Revisiting How We Decide What Is Useful

Justin Kunkel
Dec 1, 2015 · 7 min read

A few years ago I wrote a blog post for Andculture that has stuck with me. It sketched a rough tool to help people make hard decisions about the utility of things in their life and work. I’ve kicked around turning the concept into a book and/or a web-based tool, and I want to reopen it for discussion and move it to the front of my mind. I’m going to start by reposting it here so it’s not lost in the ether of job changes and web redesigns. I’d love to talk about it on twitter @justkunk. Here it is:

Like all people, designers are prone to nostalgia, guilt and other psychological hang-ups that lead to irrational decisions. These things manifest themselves in our personal lives and in our work. We pack our homes with nonessential objects. We bloat technology products with unnecessary features, processes with too many steps, experiences with superfluous fluff.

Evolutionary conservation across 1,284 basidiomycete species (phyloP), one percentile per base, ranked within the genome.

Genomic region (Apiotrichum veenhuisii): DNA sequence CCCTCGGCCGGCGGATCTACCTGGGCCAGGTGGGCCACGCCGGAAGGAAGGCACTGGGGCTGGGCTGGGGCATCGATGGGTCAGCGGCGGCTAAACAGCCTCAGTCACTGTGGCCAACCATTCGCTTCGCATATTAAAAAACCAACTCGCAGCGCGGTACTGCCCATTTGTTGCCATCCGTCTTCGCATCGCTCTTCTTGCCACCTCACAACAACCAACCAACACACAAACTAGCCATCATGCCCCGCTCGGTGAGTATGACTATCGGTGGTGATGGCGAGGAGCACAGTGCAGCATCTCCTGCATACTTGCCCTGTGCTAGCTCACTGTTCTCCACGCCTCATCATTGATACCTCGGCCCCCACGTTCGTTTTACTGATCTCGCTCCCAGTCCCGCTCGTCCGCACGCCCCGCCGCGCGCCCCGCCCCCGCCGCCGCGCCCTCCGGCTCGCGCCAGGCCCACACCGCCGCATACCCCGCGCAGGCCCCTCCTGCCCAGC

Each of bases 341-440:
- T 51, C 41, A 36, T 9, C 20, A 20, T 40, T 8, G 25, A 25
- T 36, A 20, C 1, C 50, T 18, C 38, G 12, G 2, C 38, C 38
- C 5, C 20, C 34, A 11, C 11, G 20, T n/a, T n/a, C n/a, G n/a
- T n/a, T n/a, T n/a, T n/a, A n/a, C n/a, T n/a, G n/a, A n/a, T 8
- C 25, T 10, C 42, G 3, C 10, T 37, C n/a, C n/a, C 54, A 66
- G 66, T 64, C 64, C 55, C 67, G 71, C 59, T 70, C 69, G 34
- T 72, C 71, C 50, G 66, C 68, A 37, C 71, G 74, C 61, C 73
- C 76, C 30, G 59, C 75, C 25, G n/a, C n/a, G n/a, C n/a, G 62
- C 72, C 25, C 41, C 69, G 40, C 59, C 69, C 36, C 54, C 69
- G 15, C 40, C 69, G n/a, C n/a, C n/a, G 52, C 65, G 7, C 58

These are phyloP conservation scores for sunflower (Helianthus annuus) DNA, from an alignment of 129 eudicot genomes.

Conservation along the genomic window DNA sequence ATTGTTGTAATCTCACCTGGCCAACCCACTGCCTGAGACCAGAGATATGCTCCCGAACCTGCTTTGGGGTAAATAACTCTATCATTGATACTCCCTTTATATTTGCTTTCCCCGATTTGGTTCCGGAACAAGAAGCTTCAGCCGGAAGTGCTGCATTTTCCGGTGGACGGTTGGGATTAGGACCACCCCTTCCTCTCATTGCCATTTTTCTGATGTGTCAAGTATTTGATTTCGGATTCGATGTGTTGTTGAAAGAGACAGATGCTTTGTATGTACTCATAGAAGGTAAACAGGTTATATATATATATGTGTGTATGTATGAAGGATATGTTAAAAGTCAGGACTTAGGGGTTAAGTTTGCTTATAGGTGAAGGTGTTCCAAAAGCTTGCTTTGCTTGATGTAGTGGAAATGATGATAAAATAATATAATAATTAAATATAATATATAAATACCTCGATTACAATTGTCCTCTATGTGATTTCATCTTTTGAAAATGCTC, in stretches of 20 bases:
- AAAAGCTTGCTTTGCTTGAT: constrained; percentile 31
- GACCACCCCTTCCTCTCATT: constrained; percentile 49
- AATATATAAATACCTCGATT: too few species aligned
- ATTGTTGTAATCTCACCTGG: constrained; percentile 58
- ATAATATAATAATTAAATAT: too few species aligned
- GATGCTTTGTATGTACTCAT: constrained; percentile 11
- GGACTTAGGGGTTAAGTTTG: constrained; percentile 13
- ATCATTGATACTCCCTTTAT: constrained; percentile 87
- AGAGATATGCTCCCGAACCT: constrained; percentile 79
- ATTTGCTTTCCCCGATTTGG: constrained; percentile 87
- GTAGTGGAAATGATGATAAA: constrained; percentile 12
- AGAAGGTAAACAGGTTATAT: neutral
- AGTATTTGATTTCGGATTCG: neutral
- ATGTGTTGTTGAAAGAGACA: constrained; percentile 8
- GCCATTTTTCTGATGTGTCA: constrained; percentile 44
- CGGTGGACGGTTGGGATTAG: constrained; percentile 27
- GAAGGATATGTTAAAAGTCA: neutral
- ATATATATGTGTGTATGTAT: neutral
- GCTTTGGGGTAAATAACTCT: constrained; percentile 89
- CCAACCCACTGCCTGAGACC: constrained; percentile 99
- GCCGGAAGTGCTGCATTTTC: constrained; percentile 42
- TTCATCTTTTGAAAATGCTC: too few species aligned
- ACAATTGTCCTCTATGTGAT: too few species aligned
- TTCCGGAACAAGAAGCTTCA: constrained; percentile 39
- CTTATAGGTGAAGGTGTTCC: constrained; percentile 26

Unintentionally and subconsciously we fill our spaces, our processes and our lives with things we don’t need. We do this because we’re terrible at evaluating what’s worth keeping. We prepare for every possible contingency so we don’t have to make hard decisions.

There are costs to keeping unnecessary things. Storing physical objects costs us space, and space is expensive. Storing too much in our minds robs us of clarity, and clarity is priceless. As designers, it is our job to make things simple and usable. That requires careful editing around clear criteria. We need a framework to help us understand what is worth keeping and what should be thrown away — a taxonomy of object usefulness.